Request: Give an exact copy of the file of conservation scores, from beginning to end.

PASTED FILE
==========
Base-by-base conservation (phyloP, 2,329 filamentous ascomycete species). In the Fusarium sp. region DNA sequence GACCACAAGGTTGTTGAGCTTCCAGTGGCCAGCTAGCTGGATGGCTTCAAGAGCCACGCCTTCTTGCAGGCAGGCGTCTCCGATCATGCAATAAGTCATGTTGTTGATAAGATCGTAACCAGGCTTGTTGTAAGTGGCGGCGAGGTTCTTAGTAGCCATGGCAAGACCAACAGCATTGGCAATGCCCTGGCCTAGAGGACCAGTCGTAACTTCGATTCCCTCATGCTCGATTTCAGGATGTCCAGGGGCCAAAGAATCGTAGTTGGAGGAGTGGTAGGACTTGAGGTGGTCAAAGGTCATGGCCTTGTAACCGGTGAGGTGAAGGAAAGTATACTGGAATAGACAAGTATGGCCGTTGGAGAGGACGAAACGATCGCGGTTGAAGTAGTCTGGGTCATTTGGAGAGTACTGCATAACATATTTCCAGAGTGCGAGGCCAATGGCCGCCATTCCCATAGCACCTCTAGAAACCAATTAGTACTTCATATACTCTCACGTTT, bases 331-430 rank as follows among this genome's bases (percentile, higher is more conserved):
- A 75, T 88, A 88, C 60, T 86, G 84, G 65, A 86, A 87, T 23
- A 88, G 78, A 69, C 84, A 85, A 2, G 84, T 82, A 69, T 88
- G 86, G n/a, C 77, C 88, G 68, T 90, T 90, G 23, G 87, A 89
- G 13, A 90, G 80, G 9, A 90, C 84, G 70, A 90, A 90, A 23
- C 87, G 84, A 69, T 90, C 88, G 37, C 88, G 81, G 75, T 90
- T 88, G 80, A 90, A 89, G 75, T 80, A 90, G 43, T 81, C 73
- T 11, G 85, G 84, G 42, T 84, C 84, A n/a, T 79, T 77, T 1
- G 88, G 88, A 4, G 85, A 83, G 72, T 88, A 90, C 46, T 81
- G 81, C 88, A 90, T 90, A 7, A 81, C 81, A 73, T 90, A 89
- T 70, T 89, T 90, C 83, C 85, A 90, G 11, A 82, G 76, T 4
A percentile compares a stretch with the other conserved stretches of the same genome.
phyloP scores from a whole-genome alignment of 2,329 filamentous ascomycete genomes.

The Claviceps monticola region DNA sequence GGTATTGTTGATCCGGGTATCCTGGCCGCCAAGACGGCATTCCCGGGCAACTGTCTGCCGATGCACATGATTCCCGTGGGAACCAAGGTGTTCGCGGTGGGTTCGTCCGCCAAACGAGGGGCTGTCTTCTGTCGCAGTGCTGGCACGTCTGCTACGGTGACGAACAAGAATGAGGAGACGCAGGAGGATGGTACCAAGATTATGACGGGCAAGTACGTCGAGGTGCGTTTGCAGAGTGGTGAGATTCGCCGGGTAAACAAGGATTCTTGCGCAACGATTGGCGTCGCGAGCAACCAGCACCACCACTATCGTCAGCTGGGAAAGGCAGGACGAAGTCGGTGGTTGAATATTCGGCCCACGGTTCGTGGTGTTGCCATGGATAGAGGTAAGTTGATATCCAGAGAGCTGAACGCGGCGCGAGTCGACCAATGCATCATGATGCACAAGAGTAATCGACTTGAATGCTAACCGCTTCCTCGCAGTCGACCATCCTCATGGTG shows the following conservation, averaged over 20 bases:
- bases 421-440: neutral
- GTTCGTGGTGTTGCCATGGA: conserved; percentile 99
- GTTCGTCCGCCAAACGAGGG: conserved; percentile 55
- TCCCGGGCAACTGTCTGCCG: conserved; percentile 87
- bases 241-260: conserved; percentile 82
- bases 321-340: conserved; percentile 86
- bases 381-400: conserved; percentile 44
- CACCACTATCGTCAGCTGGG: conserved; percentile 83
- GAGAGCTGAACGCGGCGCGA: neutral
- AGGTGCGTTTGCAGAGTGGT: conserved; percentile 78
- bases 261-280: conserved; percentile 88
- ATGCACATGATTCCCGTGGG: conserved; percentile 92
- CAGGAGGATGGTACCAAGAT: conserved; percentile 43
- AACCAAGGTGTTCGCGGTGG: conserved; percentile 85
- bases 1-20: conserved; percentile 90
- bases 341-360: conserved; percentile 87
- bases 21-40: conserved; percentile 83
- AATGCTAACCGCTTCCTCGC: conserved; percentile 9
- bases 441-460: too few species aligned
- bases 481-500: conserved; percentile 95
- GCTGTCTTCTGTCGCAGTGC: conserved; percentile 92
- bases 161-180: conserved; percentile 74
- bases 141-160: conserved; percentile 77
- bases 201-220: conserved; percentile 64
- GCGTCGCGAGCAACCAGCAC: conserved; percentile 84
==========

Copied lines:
Base-by-base conservation (phyloP, 2,329 filamentous ascomycete species). In the Fusarium sp. region DNA sequence GACCACAAGGTTGTTGAGCTTCCAGTGGCCAGCTAGCTGGATGGCTTCAAGAGCCACGCCTTCTTGCAGGCAGGCGTCTCCGATCATGCAATAAGTCATGTTGTTGATAAGATCGTAACCAGGCTTGTTGTAAGTGGCGGCGAGGTTCTTAGTAGCCATGGCAAGACCAACAGCATTGGCAATGCCCTGGCCTAGAGGACCAGTCGTAACTTCGATTCCCTCATGCTCGATTTCAGGATGTCCAGGGGCCAAAGAATCGTAGTTGGAGGAGTGGTAGGACTTGAGGTGGTCAAAGGTCATGGCCTTGTAACCGGTGAGGTGAAGGAAAGTATACTGGAATAGACAAGTATGGCCGTTGGAGAGGACGAAACGATCGCGGTTGAAGTAGTCTGGGTCATTTGGAGAGTACTGCATAACATATTTCCAGAGTGCGAGGCCAATGGCCGCCATTCCCATAGCACCTCTAGAAACCAATTAGTACTTCATATACTCTCACGTTT, bases 331-430 rank as follows among this genome's bases (percentile, higher is more conserved):
- A 75, T 88, A 88, C 60, T 86, G 84, G 65, A 86, A 87, T 23
- A 88, G 78, A 69, C 84, A 85, A 2, G 84, T 82, A 69, T 88
- G 86, G n/a, C 77, C 88, G 68, T 90, T 90, G 23, G 87, A 89
- G 13, A 90, G 80, G 9, A 90, C 84, G 70, A 90, A 90, A 23
- C 87, G 84, A 69, T 90, C 88, G 37, C 88, G 81, G 75, T 90
- T 88, G 80, A 90, A 89, G 75, T 80, A 90, G 43, T 81, C 73
- T 11, G 85, G 84, G 42, T 84, C 84, A n/a, T 79, T 77, T 1
- G 88, G 88, A 4, G 85, A 83, G 72, T 88, A 90, C 46, T 81
- G 81, C 88, A 90, T 90, A 7, A 81, C 81, A 73, T 90, A 89
- T 70, T 89, T 90, C 83, C 85, A 90, G 11, A 82, G 76, T 4
A percentile compares a stretch with the other conserved stretches of the same genome.
phyloP scores from a whole-genome alignment of 2,329 filamentous ascomycete genomes.

The Claviceps monticola region DNA sequence GGTATTGTTGATCCGGGTATCCTGGCCGCCAAGACGGCATTCCCGGGCAACTGTCTGCCGATGCACATGATTCCCGTGGGAACCAAGGTGTTCGCGGTGGGTTCGTCCGCCAAACGAGGGGCTGTCTTCTGTCGCAGTGCTGGCACGTCTGCTACGGTGACGAACAAGAATGAGGAGACGCAGGAGGATGGTACCAAGATTATGACGGGCAAGTACGTCGAGGTGCGTTTGCAGAGTGGTGAGATTCGCCGGGTAAACAAGGATTCTTGCGCAACGATTGGCGTCGCGAGCAACCAGCACCACCACTATCGTCAGCTGGGAAAGGCAGGACGAAGTCGGTGGTTGAATATTCGGCCCACGGTTCGTGGTGTTGCCATGGATAGAGGTAAGTTGATATCCAGAGAGCTGAACGCGGCGCGAGTCGACCAATGCATCATGATGCACAAGAGTAATCGACTTGAATGCTAACCGCTTCCTCGCAGTCGACCATCCTCATGGTG shows the following conservation, averaged over 20 bases:
- bases 421-440: neutral
- GTTCGTGGTGTTGCCATGGA: conserved; percentile 99
- GTTCGTCCGCCAAACGAGGG: conserved; percentile 55
- TCCCGGGCAACTGTCTGCCG: conserved; percentile 87
- bases 241-260: conserved; percentile 82
- bases 321-340: conserved; percentile 86
- bases 381-400: conserved; percentile 44
- CACCACTATCGTCAGCTGGG: conserved; percentile 83
- GAGAGCTGAACGCGGCGCGA: neutral
- AGGTGCGTTTGCAGAGTGGT: conserved; percentile 78
- bases 261-280: conserved; percentile 88
- ATGCACATGATTCCCGTGGG: conserved; percentile 92
- CAGGAGGATGGTACCAAGAT: conserved; percentile 43
- AACCAAGGTGTTCGCGGTGG: conserved; percentile 85
- bases 1-20: conserved; percentile 90
- bases 341-360: conserved; percentile 87
- bases 21-40: conserved; percentile 83
- AATGCTAACCGCTTCCTCGC: conserved; percentile 9
- bases 441-460: too few species aligned
- bases 481-500: conserved; percentile 95
- GCTGTCTTCTGTCGCAGTGC: conserved; percentile 92
- bases 161-180: conserved; percentile 74
- bases 141-160: conserved; percentile 77
- bases 201-220: conserved; percentile 64
- GCGTCGCGAGCAACCAGCAC: conserved; percentile 84